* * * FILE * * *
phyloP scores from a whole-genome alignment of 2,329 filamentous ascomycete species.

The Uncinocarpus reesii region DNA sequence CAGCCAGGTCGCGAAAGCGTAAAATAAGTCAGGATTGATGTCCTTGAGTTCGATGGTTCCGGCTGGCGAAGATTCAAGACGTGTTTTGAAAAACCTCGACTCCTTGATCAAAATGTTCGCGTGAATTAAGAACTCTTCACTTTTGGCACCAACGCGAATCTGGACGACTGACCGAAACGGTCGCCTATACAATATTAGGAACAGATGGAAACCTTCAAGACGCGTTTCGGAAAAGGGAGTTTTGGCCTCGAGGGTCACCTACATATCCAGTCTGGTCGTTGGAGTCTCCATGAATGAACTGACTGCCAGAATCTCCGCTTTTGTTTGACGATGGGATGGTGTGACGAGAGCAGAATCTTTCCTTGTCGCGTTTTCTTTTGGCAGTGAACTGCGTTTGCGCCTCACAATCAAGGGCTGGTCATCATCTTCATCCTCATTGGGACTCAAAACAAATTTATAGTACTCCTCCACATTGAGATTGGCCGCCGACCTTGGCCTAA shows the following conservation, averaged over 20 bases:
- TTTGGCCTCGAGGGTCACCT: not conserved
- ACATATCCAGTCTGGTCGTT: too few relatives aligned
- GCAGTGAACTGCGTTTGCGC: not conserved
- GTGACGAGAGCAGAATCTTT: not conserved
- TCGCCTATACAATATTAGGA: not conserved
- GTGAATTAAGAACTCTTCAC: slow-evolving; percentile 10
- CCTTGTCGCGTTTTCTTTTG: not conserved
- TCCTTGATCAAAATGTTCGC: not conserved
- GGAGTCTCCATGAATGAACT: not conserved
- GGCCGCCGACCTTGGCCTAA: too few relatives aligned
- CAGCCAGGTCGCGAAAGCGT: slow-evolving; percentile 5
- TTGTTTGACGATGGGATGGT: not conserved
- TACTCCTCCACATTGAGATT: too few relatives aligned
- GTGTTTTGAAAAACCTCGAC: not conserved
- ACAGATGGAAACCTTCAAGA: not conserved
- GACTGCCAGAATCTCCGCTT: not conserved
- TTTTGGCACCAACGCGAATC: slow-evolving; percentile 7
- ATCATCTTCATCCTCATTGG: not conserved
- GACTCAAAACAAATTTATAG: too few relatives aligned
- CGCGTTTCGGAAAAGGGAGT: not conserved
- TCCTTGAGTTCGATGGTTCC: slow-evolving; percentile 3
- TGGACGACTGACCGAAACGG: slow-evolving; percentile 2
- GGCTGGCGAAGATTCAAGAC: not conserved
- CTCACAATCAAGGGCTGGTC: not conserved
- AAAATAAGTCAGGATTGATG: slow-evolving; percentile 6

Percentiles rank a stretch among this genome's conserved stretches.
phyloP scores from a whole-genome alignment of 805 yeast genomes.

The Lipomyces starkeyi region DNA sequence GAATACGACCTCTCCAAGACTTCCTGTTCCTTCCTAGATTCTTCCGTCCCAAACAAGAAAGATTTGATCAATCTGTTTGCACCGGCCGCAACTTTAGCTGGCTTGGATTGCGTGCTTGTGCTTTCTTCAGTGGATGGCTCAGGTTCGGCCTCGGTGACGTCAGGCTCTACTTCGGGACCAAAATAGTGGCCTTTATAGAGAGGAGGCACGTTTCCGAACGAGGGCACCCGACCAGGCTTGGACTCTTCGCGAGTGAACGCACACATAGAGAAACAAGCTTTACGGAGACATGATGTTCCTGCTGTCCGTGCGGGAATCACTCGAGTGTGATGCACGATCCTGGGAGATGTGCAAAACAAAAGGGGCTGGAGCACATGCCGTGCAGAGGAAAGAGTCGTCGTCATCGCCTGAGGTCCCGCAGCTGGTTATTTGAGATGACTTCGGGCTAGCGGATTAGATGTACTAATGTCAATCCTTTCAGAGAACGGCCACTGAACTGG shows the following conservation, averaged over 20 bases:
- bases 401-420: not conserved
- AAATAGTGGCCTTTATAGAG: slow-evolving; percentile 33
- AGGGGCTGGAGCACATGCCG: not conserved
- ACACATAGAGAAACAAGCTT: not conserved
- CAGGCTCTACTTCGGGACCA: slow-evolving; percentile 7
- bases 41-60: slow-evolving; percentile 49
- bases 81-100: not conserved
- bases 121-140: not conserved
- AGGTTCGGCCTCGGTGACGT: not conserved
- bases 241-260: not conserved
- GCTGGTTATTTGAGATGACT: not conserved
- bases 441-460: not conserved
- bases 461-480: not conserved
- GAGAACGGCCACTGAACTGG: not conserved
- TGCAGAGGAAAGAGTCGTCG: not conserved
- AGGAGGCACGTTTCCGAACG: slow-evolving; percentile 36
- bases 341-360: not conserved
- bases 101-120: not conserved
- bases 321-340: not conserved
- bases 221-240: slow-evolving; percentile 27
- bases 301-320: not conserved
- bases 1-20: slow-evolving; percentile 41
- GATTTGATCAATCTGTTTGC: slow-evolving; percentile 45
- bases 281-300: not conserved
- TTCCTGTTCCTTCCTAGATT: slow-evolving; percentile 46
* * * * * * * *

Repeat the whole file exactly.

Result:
phyloP scores from a whole-genome alignment of 2,329 filamentous ascomycete species.

The Uncinocarpus reesii region DNA sequence CAGCCAGGTCGCGAAAGCGTAAAATAAGTCAGGATTGATGTCCTTGAGTTCGATGGTTCCGGCTGGCGAAGATTCAAGACGTGTTTTGAAAAACCTCGACTCCTTGATCAAAATGTTCGCGTGAATTAAGAACTCTTCACTTTTGGCACCAACGCGAATCTGGACGACTGACCGAAACGGTCGCCTATACAATATTAGGAACAGATGGAAACCTTCAAGACGCGTTTCGGAAAAGGGAGTTTTGGCCTCGAGGGTCACCTACATATCCAGTCTGGTCGTTGGAGTCTCCATGAATGAACTGACTGCCAGAATCTCCGCTTTTGTTTGACGATGGGATGGTGTGACGAGAGCAGAATCTTTCCTTGTCGCGTTTTCTTTTGGCAGTGAACTGCGTTTGCGCCTCACAATCAAGGGCTGGTCATCATCTTCATCCTCATTGGGACTCAAAACAAATTTATAGTACTCCTCCACATTGAGATTGGCCGCCGACCTTGGCCTAA shows the following conservation, averaged over 20 bases:
- TTTGGCCTCGAGGGTCACCT: not conserved
- ACATATCCAGTCTGGTCGTT: too few relatives aligned
- GCAGTGAACTGCGTTTGCGC: not conserved
- GTGACGAGAGCAGAATCTTT: not conserved
- TCGCCTATACAATATTAGGA: not conserved
- GTGAATTAAGAACTCTTCAC: slow-evolving; percentile 10
- CCTTGTCGCGTTTTCTTTTG: not conserved
- TCCTTGATCAAAATGTTCGC: not conserved
- GGAGTCTCCATGAATGAACT: not conserved
- GGCCGCCGACCTTGGCCTAA: too few relatives aligned
- CAGCCAGGTCGCGAAAGCGT: slow-evolving; percentile 5
- TTGTTTGACGATGGGATGGT: not conserved
- TACTCCTCCACATTGAGATT: too few relatives aligned
- GTGTTTTGAAAAACCTCGAC: not conserved
- ACAGATGGAAACCTTCAAGA: not conserved
- GACTGCCAGAATCTCCGCTT: not conserved
- TTTTGGCACCAACGCGAATC: slow-evolving; percentile 7
- ATCATCTTCATCCTCATTGG: not conserved
- GACTCAAAACAAATTTATAG: too few relatives aligned
- CGCGTTTCGGAAAAGGGAGT: not conserved
- TCCTTGAGTTCGATGGTTCC: slow-evolving; percentile 3
- TGGACGACTGACCGAAACGG: slow-evolving; percentile 2
- GGCTGGCGAAGATTCAAGAC: not conserved
- CTCACAATCAAGGGCTGGTC: not conserved
- AAAATAAGTCAGGATTGATG: slow-evolving; percentile 6

Percentiles rank a stretch among this genome's conserved stretches.
phyloP scores from a whole-genome alignment of 805 yeast genomes.

The Lipomyces starkeyi region DNA sequence GAATACGACCTCTCCAAGACTTCCTGTTCCTTCCTAGATTCTTCCGTCCCAAACAAGAAAGATTTGATCAATCTGTTTGCACCGGCCGCAACTTTAGCTGGCTTGGATTGCGTGCTTGTGCTTTCTTCAGTGGATGGCTCAGGTTCGGCCTCGGTGACGTCAGGCTCTACTTCGGGACCAAAATAGTGGCCTTTATAGAGAGGAGGCACGTTTCCGAACGAGGGCACCCGACCAGGCTTGGACTCTTCGCGAGTGAACGCACACATAGAGAAACAAGCTTTACGGAGACATGATGTTCCTGCTGTCCGTGCGGGAATCACTCGAGTGTGATGCACGATCCTGGGAGATGTGCAAAACAAAAGGGGCTGGAGCACATGCCGTGCAGAGGAAAGAGTCGTCGTCATCGCCTGAGGTCCCGCAGCTGGTTATTTGAGATGACTTCGGGCTAGCGGATTAGATGTACTAATGTCAATCCTTTCAGAGAACGGCCACTGAACTGG shows the following conservation, averaged over 20 bases:
- bases 401-420: not conserved
- AAATAGTGGCCTTTATAGAG: slow-evolving; percentile 33
- AGGGGCTGGAGCACATGCCG: not conserved
- ACACATAGAGAAACAAGCTT: not conserved
- CAGGCTCTACTTCGGGACCA: slow-evolving; percentile 7
- bases 41-60: slow-evolving; percentile 49
- bases 81-100: not conserved
- bases 121-140: not conserved
- AGGTTCGGCCTCGGTGACGT: not conserved
- bases 241-260: not conserved
- GCTGGTTATTTGAGATGACT: not conserved
- bases 441-460: not conserved
- bases 461-480: not conserved
- GAGAACGGCCACTGAACTGG: not conserved
- TGCAGAGGAAAGAGTCGTCG: not conserved
- AGGAGGCACGTTTCCGAACG: slow-evolving; percentile 36
- bases 341-360: not conserved
- bases 101-120: not conserved
- bases 321-340: not conserved
- bases 221-240: slow-evolving; percentile 27
- bases 301-320: not conserved
- bases 1-20: slow-evolving; percentile 41
- GATTTGATCAATCTGTTTGC: slow-evolving; percentile 45
- bases 281-300: not conserved
- TTCCTGTTCCTTCCTAGATT: slow-evolving; percentile 46